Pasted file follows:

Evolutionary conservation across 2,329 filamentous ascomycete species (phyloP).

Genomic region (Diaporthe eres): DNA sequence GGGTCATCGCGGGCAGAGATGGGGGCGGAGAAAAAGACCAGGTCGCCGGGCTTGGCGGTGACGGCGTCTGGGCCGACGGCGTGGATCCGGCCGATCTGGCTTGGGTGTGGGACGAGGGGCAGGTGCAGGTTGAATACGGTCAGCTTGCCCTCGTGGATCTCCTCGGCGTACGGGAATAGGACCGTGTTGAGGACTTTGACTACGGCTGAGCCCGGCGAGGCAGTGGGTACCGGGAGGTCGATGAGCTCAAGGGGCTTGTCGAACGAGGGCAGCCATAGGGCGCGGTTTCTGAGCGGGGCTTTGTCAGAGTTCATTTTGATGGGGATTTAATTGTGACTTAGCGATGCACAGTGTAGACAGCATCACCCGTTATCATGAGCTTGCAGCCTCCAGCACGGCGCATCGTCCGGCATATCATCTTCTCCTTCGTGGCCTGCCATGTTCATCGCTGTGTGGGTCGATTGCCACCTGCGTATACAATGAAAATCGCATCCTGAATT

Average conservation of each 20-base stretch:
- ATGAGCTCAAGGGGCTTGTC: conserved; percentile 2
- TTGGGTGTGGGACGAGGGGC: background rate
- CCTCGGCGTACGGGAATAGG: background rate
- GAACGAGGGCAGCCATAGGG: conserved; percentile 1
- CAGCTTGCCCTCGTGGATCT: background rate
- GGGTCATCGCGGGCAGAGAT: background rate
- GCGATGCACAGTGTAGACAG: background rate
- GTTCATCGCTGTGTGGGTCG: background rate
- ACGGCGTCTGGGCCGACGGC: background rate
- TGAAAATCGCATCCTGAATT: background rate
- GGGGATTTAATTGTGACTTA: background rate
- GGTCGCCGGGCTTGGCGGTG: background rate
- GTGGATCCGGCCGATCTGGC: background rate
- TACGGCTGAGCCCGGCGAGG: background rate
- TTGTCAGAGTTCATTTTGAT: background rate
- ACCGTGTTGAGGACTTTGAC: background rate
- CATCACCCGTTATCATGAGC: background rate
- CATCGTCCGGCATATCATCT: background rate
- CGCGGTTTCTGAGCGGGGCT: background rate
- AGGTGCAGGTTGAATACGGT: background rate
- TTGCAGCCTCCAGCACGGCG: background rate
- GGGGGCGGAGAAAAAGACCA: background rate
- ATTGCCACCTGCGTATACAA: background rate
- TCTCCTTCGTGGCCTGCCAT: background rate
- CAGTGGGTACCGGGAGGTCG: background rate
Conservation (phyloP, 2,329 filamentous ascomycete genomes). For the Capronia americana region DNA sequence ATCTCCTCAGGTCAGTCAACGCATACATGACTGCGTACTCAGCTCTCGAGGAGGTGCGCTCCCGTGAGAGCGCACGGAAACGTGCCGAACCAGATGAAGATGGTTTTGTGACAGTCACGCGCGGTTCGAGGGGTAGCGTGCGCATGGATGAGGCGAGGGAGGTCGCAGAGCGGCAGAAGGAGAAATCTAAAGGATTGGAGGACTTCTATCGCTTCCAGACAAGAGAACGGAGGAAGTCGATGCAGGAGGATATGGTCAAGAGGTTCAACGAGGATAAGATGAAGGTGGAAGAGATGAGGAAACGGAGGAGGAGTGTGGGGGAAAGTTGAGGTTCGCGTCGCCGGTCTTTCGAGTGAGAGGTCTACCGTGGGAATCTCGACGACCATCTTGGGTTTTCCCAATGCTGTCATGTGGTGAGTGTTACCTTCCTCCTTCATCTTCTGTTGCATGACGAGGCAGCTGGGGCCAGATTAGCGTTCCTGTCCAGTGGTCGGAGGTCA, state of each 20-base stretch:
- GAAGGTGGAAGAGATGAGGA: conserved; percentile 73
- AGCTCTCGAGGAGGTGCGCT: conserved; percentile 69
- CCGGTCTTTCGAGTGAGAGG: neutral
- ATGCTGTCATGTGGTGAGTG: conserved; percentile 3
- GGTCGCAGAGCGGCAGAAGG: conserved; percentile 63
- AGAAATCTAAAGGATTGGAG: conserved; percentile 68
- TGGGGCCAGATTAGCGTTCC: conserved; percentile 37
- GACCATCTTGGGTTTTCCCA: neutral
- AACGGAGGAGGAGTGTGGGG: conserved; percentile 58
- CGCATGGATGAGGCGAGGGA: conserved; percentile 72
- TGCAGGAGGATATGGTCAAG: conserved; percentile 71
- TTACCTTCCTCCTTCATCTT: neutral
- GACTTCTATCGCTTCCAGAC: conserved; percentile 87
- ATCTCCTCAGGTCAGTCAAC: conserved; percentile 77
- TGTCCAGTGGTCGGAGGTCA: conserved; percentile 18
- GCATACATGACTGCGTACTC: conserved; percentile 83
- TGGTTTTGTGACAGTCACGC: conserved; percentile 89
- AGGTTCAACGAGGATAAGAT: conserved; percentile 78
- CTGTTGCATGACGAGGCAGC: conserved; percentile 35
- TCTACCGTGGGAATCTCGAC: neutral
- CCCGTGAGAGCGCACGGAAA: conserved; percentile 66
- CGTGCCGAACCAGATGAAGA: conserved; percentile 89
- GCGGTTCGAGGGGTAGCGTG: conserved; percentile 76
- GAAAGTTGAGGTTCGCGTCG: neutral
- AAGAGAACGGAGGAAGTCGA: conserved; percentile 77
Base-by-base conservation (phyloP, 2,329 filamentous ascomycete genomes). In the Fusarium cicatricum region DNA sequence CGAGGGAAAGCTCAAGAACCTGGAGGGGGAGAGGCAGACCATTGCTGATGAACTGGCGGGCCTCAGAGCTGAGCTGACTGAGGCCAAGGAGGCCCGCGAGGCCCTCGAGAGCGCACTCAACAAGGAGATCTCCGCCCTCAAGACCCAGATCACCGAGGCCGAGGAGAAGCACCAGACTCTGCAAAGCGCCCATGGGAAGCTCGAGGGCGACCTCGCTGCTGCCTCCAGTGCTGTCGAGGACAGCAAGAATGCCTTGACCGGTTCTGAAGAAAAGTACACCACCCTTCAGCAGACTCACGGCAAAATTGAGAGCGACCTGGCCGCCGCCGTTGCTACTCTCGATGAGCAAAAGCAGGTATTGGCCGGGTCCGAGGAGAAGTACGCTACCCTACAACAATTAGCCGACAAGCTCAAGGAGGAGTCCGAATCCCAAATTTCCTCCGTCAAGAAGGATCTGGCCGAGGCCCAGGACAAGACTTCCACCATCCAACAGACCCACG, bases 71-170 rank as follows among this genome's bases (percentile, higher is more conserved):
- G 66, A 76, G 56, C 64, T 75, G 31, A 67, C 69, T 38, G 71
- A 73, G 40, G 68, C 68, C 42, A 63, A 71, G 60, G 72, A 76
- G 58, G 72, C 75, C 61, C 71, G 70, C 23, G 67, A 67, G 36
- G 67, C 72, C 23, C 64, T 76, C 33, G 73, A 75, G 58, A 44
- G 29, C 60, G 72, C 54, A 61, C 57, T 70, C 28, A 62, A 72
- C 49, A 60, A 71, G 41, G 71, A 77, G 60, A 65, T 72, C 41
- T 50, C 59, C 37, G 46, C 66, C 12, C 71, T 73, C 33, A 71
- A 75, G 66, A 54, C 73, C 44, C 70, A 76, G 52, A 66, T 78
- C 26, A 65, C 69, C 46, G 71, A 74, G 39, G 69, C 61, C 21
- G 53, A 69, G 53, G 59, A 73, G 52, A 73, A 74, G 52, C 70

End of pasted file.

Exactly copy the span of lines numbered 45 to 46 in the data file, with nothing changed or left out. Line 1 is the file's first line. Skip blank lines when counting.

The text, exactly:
- GCATACATGACTGCGTACTC: conserved; percentile 83
- TGGTTTTGTGACAGTCACGC: conserved; percentile 89